BSE can be induced in the brain of almost any recipient species by injecting a slurrry from the brain of a BSE case, which contains misfolded prion protein. But what is the trigger for the initial misfolding?

If I was prof Ebringer I might strongly suggest that the original trigger for prion misfolding is an autoimmune attack on myelin basic protein, or a similar structural protein, in the brain. We're not thinking neat and tidy apoptosis here, more like sudden death and spill your contents. Once the misfolding chain reaction is started the progression to BSE via more misfolding and cell death might then follow on, exactly as the Tau aggregates spread.

There is then no need for a contagious protein. In fact, it is easy to "spread" BSE by injecting the ash from incinerated BSE brain (600 deg C in the presence of oxygen. This means incinerated!!!). All you need is for the ash to damage the recipient brain enough to trigger protein misfolding and you have "transmitted" BSE using ash. Thoroughly formalin fixed brain tissue does the job rather better than fresh brain tissue too!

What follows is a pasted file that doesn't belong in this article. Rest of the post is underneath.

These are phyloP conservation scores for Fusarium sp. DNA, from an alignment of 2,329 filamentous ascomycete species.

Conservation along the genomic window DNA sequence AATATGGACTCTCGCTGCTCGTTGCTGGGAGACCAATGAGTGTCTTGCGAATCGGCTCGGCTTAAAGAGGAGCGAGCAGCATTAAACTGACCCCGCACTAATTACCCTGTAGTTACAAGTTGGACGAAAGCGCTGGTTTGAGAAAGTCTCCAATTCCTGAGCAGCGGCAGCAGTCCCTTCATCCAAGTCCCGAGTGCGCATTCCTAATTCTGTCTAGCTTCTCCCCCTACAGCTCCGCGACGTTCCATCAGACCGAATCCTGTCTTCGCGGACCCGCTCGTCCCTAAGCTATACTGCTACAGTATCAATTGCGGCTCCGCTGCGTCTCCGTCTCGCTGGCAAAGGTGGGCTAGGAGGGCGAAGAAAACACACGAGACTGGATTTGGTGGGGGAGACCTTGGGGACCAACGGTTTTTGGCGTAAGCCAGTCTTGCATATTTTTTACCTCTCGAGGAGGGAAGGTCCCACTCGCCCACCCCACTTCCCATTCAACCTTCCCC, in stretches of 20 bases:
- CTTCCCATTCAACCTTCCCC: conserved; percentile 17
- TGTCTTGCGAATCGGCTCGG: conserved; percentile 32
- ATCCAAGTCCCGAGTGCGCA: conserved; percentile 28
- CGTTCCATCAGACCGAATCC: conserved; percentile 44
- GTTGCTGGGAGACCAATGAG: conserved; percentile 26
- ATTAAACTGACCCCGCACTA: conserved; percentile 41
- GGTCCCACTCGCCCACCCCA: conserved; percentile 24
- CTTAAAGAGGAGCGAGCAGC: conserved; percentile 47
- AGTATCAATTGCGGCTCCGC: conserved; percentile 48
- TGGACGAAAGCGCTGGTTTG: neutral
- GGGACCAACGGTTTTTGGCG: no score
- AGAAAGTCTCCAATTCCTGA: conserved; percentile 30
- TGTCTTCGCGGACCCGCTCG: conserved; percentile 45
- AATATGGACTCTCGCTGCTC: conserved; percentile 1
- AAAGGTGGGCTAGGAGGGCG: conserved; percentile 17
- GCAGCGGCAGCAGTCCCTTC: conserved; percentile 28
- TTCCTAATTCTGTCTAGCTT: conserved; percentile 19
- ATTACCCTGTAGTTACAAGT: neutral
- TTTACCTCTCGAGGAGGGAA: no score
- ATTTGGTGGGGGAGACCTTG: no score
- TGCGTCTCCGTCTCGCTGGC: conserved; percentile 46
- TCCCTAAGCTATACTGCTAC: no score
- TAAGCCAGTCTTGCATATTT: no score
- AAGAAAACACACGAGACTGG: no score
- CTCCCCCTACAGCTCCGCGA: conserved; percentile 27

You really have to wonder what is going on here and the Tau "transmission" abstract makes Prof Ebringer and Russell Blaylock look pretty good as proposers of the correct triggers for the respective diseases to me.

Fascinating stuff.

Peter

6 comments:

Ken said...

'Ouroboros' has something to say about the dangers of autophagy at his blog, if I understand aright it's suggested that for neurons a rigorous fast could prove fatal.

Maybe fasting induced neuron death could spark a self-sustaining - and accelerating - wave of Tau proteins. Insulin resistance in the brain could have the same effect by starving neurons of energy?

After reading this post I am going to be doing only the gentle evening - overnight version terminated by break -fast after 18 hours at the most, and working up to that gradually.

Peter said...

Ken, I think even mild ketosis would be highly protective but insulin resistance would be catastrophic. Nerve cells do use insulin for glucose uptake and obviously insulin has functions in the brain beyond glucose control...

http://www.ncbi.nlm.nih.gov/pubmed/16337941

But it was the ash which got me. No control group as far as I could see. I just wonder what injecting any ash in to a mouse brain does.